Kelly Belanger

Invisible Seasons

Title IX and the Fight for Equity in College Sports

Syracuse University Press 2016

New Books in American StudiesNew Books in EducationNew Books in Gender StudiesNew Books in HistoryNew Books in Peoples & PlacesNew Books in Politics & SocietyNew Books in SportsNew Books Network March 20, 2017 Kelly McFall

As I write this, the women’s basketball team for the University of Connecticut is in the midst of a 107 game winning streak. It’s...

As I write this, the women’s basketball team for the University of Connecticut is in the midst of a 107 game winning streak. It’s quite reasonable to assert that Geno Auriemma will end his career as the most successful coach in basketball history.

In the excitement of setting so many records, many people don’t remember a world where women’s basketball at the university level was, at best, an afterthought. Kelly Belanger’s new book, Invisible Seasons: Title IX and the Fight for Equity in College Sports (Syracuse University Press, 2016) offers a valuable reminder that what is might not have been. The book examines the efforts by female basketball players at Michigan State University in 1977 to assert their right to an equitable share of university resources and respect. This period was a critical one for the newly passed Title IX, a statue in American law prohibiting educational institutions from discriminating by gender. With the federal government debating how to determine if a school had violated the law, players, coaches and universities tried to figure out how the law applied to them. The result at Michigan State was a protracted struggle by many of the female basketball players to claim their legal rights.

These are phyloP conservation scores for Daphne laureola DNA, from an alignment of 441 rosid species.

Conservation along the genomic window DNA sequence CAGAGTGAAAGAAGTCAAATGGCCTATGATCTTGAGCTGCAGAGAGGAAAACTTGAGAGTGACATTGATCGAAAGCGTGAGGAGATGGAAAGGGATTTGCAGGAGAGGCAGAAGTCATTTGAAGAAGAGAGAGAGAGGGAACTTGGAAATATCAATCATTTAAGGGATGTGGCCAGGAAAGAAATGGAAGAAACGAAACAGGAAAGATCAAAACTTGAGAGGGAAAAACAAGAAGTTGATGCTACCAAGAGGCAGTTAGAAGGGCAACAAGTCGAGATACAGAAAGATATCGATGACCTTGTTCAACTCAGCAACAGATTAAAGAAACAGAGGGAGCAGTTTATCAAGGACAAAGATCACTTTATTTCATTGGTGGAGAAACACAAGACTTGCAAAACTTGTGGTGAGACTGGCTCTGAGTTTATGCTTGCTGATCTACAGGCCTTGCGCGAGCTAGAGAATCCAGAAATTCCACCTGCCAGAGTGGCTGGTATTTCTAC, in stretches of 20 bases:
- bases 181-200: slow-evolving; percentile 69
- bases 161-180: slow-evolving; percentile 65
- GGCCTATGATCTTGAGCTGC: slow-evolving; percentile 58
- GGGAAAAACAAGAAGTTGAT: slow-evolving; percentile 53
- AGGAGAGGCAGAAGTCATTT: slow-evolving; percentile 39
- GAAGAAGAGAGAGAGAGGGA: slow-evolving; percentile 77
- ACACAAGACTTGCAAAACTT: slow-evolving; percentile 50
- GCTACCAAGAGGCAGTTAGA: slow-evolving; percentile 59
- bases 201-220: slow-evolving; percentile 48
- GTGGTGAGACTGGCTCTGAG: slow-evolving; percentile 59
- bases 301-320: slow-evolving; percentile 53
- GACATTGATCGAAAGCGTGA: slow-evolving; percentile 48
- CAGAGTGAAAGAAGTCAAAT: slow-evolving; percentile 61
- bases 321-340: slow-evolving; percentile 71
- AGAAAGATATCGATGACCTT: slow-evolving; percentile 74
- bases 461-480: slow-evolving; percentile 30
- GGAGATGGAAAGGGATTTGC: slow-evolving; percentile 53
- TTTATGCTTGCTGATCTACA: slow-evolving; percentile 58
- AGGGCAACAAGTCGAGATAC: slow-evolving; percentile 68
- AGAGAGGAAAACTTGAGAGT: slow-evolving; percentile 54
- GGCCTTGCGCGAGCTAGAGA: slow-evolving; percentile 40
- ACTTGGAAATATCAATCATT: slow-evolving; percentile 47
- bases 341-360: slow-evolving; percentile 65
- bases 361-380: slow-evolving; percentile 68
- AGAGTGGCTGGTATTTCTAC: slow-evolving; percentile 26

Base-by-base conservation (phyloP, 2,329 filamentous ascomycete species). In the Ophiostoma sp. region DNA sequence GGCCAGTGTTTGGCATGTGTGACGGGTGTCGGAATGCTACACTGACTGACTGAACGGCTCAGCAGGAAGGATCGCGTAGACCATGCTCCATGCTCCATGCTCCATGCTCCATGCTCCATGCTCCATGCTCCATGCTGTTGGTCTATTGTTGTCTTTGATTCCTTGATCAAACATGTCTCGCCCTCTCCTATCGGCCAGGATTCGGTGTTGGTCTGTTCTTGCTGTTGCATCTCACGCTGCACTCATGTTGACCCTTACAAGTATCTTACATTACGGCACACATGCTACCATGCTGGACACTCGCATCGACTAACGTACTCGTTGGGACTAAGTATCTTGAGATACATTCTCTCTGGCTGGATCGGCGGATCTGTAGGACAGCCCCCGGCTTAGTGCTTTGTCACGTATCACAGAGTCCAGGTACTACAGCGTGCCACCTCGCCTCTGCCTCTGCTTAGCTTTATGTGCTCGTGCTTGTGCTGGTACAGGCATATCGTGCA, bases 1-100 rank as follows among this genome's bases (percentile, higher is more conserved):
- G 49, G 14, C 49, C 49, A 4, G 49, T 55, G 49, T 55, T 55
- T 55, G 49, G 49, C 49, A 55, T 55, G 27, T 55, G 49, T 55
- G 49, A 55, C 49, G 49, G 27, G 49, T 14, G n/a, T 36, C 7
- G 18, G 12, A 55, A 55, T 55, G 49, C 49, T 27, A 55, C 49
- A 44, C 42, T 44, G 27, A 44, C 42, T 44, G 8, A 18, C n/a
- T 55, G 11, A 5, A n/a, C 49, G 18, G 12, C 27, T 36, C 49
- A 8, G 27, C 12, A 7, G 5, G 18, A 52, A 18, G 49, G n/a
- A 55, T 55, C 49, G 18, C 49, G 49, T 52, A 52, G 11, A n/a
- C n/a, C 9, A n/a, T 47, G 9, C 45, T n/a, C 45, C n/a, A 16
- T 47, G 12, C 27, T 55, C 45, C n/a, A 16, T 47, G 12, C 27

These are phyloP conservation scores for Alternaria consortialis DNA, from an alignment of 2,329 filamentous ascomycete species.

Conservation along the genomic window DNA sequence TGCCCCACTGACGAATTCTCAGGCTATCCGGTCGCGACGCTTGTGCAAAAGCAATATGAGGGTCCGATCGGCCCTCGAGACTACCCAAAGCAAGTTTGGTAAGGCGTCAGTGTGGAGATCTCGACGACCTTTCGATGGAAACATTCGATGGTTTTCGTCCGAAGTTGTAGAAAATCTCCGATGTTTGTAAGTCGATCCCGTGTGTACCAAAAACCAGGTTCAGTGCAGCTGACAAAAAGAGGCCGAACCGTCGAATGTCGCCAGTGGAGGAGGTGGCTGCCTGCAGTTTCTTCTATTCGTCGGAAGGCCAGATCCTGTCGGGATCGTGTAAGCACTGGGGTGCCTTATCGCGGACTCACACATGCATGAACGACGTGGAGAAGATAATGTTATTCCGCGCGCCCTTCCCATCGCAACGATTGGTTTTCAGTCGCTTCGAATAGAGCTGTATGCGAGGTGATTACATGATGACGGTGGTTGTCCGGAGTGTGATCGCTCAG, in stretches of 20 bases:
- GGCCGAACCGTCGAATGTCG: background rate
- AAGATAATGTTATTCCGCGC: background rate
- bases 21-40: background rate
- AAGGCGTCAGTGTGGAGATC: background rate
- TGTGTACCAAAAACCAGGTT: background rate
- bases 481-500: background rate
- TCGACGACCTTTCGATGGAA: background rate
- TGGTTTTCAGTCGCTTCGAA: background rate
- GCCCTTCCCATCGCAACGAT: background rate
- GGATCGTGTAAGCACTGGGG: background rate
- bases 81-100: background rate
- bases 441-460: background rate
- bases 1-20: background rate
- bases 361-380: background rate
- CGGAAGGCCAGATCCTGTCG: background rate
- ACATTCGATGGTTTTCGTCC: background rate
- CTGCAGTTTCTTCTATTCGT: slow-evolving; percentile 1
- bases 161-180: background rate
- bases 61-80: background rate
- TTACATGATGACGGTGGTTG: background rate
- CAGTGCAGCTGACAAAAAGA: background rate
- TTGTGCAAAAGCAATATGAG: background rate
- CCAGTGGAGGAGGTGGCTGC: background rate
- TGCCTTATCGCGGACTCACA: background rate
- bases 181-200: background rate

Belanger teaches English and writing at Valparaiso University. She also played basketball at Michigan state in the early 1980s, when the court case that concluded this struggle was still in process. She has an eye for details and nuance and her retelling of the story as history is excellent. But her background in rhetoric allows her to flesh out her historical account with a thoughtful analysis of the rhetorical choices made by each of the ‘sides.’ Anyone interested in Title IX or in women’s sports should add this book to their reading list.

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